New on Blu-ray
"American Honey" (Lionsgate DVD, $19.98; Blu-ray, $24.99; also available on VOD)
There are two movies happening at once in writer-director Andrea Arnold's sprawling road picture "American Honey." One is a half-hearted exposé of "magazine crews," those pods of underclass youngsters who get contracted to go door to door in suburban subdivisions, to lie their way into selling subscriptions. The more poignant parts of the film though stick close to the heroine, Star (played by newcomer Sasha Lane) as she joins up with the successful-looking leaders of one of those crews (played by Shia LaBeouf and Riley Keough), and then ends up spending all her time among the same kinds of people and places that she grew up with, all across the middle of the country. At its best, "American Honey" stays attuned to the cycles of exploitation and low expectations that keep some mired in poverty, even when they are trying hard to better themselves.
Special features: Interview with Lane and Keough
"Road to the Well" (available Dec. 27)
Laurence Fuller plays a directionless young man having a very bad weekend in "Road to the Well," a low-budget neo-noir distinguished by strong characters and a skewed perspective. Fuller is Frank, a corporate drone who catches his girlfriend cheating on him with his boss. While in the middle of drowning his sorrows with an old buddy (played by Micah Parker), Frank ends up getting saddled with a dead body that he has to get rid of. A road trip up the California coast to dump the corpse brings the boys into the path of old friends and eccentric criminals, who all challenge the hero to rethink what he's done with his life. Though a little meandering, "Road to the Well" has flavorful dialogue, and a sense of scope that's rare for a movie about betrayal and murder.
TV set of the week
"Close to the Enemy" (Acorn DVD, $59.99; Blu-ray, $59.99)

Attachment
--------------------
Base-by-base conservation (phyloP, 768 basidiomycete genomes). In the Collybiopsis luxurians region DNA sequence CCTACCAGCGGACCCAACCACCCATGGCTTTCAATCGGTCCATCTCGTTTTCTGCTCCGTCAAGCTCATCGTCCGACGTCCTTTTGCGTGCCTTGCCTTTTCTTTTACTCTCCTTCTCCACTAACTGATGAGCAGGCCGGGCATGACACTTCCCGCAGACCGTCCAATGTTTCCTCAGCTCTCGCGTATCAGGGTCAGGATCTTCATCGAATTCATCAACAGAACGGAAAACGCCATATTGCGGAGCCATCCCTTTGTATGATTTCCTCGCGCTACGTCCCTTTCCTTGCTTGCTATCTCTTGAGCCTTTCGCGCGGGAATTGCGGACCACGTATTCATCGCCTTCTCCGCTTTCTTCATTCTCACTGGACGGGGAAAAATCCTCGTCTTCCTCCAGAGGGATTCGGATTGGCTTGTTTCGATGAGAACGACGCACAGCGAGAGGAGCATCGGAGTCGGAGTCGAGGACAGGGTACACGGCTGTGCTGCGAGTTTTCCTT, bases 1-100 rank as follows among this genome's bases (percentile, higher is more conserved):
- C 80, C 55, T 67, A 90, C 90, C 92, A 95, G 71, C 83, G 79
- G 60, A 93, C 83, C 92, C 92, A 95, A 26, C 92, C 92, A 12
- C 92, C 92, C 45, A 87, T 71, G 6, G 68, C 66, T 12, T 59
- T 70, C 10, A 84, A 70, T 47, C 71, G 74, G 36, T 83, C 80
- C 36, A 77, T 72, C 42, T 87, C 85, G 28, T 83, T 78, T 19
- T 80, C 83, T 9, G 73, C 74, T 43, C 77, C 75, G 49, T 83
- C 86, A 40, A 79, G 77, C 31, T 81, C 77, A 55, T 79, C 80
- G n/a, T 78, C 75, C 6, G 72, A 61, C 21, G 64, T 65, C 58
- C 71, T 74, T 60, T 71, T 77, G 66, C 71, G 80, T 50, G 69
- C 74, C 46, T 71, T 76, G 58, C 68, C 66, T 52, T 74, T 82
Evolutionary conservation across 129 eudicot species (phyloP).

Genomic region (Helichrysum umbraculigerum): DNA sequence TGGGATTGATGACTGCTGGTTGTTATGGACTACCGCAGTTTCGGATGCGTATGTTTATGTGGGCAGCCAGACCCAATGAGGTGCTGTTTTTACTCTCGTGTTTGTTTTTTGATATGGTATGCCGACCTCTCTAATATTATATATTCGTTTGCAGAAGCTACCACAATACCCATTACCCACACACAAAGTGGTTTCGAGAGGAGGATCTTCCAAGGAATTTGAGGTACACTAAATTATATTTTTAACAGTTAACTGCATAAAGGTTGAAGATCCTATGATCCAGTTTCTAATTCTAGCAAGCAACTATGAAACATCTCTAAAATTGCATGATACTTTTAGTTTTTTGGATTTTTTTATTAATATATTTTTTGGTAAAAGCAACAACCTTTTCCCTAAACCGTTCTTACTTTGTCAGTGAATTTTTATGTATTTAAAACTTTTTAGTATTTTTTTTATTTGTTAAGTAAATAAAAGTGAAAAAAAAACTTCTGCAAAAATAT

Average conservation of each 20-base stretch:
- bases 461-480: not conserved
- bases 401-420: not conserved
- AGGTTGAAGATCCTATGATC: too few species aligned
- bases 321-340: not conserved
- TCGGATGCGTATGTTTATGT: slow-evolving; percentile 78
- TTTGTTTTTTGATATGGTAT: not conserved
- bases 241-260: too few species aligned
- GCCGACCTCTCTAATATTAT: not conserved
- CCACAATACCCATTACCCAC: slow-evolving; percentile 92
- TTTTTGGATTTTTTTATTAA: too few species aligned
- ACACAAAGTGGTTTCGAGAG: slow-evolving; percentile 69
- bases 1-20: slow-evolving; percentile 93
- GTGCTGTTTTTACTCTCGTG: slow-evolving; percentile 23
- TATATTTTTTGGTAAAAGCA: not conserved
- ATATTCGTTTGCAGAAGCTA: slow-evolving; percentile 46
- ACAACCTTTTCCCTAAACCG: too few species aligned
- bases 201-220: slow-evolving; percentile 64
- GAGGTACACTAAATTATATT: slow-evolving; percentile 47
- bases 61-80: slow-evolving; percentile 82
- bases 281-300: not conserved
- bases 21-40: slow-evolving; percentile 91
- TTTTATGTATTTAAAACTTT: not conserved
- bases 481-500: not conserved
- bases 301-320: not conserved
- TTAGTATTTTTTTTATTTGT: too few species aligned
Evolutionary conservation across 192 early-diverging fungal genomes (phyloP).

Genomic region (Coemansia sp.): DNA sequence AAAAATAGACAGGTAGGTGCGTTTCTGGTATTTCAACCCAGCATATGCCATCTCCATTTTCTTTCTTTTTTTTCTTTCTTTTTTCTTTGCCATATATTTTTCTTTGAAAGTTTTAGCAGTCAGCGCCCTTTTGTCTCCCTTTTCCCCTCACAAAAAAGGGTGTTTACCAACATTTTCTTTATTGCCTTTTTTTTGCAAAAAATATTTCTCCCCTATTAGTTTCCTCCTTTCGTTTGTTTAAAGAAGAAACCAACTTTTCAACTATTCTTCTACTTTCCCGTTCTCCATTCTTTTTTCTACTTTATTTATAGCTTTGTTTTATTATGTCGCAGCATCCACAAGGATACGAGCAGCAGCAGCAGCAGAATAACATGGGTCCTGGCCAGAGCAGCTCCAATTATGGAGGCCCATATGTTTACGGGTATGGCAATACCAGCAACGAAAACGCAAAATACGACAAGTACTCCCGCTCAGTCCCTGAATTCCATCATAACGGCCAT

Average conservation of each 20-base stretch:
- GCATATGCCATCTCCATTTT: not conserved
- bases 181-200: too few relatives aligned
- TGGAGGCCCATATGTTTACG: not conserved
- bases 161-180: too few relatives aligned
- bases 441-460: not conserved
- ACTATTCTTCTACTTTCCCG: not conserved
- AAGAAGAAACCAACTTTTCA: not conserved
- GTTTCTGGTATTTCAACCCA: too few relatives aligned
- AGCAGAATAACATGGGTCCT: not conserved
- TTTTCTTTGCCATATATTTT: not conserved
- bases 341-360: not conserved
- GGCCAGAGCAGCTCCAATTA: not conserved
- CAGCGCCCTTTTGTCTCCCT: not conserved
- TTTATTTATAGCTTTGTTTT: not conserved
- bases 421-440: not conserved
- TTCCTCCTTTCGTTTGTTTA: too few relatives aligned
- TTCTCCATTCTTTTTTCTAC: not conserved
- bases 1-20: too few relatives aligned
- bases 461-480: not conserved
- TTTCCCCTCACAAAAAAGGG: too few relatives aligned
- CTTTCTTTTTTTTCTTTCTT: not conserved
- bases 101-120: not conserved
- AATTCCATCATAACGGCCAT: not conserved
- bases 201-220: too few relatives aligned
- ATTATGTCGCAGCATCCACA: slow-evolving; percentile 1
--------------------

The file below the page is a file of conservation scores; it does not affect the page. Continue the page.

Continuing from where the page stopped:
Stalwart BBC writer-director Stephen Poliakoff takes a look at the London of 1946 in his latest miniseries, "Close to the Enemy," a star-studded tale of Brits, Americans, Russians, and Germans navigating a ravaged, anxious city in the wake of World War II. A first-rate cast that includes Freddie Highmore, Alfred Molina, Angela Bassett and Jim Sturgess brings a lot of snap to a plot that could've been grim and dreary. The result is a fast-paced history-play, depicting a time when Europeans were uncertain about whether they should still be angry with each other or if it was time to forgive and move ahead.
Special features: Behind-the-scenes featurettes and interviews
From the archives
"Fellini's Roma" (Criterion DVD, $29.95; Blu-ray, $39.95)
One of Federico Fellini's most unusual and yet most accessible films, 1972's "Roma" is essentially a series of vignettes, drawn from the director's memories and dreams of Rome, from the '40s to the '70s. The movie has no real narrative to speak of, but its mix of wild fantasies, true-to-life anecdotes and nods to the ancient past makes a surprisingly coherent statement about the city itself. Fellini's career-long fascination with politics, religion, celebrity and history pop up throughout this imaginative meditation on Rome as a center of classical greatness, corrupted by small-minded moderns and secret cabals.
Special features: Deleted scenes, interviews, and a scholarly commentary track
Three more to see